September 18, 2019
This year, HJF researchers helped develop two groundbreaking artificial intelligence (AI) models for detecting and diagnosing cancer. The models each provide further evidence of the transformative potential impact of AI on health care. “The addition of AI in a physician’s toolkit is similar to the introduction of calculators for engineers,” said James Wren, a Data Scientist on the research team.
One model demonstrates high performance in three areas—spatial resolution, grading resolution and outcome prediction—for detecting prostate cancer. Another model detects with unprecedented accuracy metastatic breast cancer that has spread to the lymph nodes. “It is truly rewarding knowing that our team is working on a device that is expected to improve the accuracy of cancer diagnoses,” said Briana Rivas, a Clinical Research Assistant and member of the slide scanning team.
An augmented reality microscope makes it possible to improve the accuracy and efficiency of cancer diagnosis. The microscope has a computer that uses AI to highlight key areas on a pathology slide, which provides doctors with expert decision support in real time.
The groundbreaking work was the result of collaboration with Naval Medical Center San Diego and Google Health. “With each additional milestone we discover other teams working on similar AI projects, solving similar problems, and as we move forward we continue to form new and exciting partnerships,” said Wren. “Navigating these partnerships allows us to move and grow in exciting ways forming the foundation with which everyone can build upon.”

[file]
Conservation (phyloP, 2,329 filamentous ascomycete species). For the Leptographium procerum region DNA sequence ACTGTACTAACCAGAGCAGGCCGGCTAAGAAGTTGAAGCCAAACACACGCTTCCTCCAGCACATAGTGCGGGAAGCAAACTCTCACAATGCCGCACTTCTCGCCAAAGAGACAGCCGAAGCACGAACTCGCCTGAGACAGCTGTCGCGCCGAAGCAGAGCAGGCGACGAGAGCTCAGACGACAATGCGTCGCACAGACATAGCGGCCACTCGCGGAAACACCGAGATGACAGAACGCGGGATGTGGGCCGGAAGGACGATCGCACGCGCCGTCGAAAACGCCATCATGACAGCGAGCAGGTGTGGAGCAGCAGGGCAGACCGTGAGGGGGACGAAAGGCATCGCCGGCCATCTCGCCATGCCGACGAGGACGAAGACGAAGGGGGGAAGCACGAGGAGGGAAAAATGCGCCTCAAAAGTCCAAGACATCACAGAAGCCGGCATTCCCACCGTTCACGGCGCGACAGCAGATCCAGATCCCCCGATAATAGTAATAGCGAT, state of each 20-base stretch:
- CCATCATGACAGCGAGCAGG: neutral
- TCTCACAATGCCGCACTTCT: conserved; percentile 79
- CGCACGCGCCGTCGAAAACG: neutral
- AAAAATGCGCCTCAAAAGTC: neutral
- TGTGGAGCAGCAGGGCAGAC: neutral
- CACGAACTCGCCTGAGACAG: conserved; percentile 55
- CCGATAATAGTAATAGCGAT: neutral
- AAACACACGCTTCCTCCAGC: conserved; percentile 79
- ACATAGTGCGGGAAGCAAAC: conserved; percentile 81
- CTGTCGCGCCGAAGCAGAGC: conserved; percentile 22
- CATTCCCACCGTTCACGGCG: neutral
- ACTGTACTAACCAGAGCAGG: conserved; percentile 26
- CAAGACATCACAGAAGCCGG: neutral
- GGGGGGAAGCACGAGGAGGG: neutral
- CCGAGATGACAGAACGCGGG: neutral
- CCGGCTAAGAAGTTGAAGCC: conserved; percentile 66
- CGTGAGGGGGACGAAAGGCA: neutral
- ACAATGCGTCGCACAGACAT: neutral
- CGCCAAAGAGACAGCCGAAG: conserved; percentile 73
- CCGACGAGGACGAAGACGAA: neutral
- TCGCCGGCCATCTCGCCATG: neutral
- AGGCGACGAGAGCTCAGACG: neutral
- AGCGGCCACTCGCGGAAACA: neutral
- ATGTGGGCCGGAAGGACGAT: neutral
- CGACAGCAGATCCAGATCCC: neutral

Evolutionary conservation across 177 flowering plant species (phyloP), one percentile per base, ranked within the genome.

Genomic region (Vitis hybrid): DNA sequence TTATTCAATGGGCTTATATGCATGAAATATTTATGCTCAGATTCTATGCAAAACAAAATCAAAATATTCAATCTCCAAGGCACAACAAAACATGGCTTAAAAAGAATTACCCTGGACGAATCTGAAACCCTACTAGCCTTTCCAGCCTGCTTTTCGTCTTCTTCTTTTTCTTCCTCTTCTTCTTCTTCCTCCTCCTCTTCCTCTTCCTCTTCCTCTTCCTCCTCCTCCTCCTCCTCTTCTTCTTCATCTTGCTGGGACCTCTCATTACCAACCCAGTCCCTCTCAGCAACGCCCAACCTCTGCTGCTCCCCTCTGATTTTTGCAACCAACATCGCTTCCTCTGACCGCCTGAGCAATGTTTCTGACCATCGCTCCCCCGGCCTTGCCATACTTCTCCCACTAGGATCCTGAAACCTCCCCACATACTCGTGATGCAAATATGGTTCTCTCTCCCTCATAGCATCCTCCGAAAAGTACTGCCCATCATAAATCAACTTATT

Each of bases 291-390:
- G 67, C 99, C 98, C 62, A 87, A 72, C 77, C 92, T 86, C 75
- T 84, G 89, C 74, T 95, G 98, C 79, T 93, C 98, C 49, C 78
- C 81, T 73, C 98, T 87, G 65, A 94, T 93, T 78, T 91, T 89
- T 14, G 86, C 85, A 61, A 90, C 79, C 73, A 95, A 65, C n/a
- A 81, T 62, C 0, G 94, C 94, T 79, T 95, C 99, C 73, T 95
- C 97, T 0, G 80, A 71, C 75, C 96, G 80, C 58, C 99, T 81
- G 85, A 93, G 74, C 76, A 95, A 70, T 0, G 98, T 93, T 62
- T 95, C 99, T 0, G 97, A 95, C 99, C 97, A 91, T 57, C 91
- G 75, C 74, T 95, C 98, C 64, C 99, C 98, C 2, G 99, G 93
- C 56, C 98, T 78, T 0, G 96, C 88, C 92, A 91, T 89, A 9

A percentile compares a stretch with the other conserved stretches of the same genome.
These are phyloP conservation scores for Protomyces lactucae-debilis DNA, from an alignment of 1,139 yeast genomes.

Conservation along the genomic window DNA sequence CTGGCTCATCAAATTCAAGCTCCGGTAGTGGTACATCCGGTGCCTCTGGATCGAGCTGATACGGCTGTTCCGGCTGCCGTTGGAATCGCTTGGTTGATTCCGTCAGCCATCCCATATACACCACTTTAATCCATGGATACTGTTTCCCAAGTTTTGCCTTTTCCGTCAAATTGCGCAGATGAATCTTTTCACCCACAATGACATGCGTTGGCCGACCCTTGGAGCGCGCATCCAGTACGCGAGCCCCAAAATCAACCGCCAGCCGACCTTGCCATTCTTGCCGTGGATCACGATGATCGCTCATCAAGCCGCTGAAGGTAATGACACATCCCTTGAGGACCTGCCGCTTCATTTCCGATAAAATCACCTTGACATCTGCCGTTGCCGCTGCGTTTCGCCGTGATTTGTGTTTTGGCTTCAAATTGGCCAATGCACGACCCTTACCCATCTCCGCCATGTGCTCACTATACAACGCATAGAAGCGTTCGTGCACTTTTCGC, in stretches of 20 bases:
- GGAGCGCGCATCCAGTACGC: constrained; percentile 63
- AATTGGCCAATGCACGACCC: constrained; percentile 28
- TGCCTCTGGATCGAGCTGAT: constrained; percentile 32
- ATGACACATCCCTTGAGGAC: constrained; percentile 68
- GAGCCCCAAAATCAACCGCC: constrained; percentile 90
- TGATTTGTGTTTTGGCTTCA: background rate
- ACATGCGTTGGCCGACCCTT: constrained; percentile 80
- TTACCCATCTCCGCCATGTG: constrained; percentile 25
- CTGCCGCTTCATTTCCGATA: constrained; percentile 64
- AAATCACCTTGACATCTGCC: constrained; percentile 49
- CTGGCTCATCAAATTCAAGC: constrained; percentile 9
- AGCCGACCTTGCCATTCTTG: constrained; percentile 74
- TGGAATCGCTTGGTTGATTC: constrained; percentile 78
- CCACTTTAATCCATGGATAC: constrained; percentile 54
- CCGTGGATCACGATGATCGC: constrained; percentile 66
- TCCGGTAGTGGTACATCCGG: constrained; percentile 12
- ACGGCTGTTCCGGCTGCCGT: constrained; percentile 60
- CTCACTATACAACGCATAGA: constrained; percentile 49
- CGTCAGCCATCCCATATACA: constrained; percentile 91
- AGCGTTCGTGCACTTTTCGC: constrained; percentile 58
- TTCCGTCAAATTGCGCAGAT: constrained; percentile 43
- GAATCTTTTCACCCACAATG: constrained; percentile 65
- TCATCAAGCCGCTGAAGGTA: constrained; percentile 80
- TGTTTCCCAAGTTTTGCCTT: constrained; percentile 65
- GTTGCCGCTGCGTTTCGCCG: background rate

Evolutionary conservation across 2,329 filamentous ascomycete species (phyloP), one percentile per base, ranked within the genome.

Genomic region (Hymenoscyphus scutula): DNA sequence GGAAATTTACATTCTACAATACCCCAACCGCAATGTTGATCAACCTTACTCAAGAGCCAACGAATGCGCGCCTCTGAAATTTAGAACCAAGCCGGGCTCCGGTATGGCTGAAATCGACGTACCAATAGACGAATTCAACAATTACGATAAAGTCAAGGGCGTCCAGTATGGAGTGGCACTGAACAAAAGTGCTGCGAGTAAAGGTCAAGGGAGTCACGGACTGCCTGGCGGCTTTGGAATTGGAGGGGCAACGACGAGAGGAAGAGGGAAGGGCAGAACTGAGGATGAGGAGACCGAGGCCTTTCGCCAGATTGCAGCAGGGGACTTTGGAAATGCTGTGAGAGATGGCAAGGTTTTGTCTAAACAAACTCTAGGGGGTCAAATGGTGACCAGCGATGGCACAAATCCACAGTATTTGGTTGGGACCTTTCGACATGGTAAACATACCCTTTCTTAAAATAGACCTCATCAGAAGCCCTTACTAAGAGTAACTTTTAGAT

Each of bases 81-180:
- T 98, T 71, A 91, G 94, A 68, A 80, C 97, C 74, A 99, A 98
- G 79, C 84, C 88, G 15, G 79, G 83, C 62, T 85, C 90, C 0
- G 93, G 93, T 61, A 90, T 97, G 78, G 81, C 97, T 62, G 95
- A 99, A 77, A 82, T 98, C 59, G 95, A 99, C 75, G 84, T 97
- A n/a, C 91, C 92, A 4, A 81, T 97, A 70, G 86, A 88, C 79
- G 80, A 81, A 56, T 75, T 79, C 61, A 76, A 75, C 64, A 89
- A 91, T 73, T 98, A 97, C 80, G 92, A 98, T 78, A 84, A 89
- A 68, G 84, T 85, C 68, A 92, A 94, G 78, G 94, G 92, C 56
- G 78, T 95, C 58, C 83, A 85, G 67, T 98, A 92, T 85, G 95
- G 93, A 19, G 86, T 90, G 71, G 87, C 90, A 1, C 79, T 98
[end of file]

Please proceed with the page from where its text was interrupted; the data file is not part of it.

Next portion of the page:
Developing high-quality AI requires massive amounts of detailed and highly accurate data. Working out of Naval Medical Center San Diego, the HJF research team has spent more than two years collecting and scanning tumor biopsy slides at ultra-high resolution from thousands of cases of prostate and breast cancer. Wren developed sophisticated natural language processing software that searches pathology records to locate cancer cases. After cancer cases have been identified in the archive, Rivas and Joshua Pomorski, Research Technician, develop procedures to locate, prepare and scan the slides. The scanned images are sent to expert pathologists, who grade the cancers and score the severity.
The research team plans to continue to process other types of tissue biopsies so that we can develop more models in the future. “Next we are going to digitize many more tissue types commonly affected by cancer,” said Pomorski. “HJF researchers and machines are working day and night, while you sleep, crunching the numbers and getting closer to scientific advances in diagnosis and disease characterization.”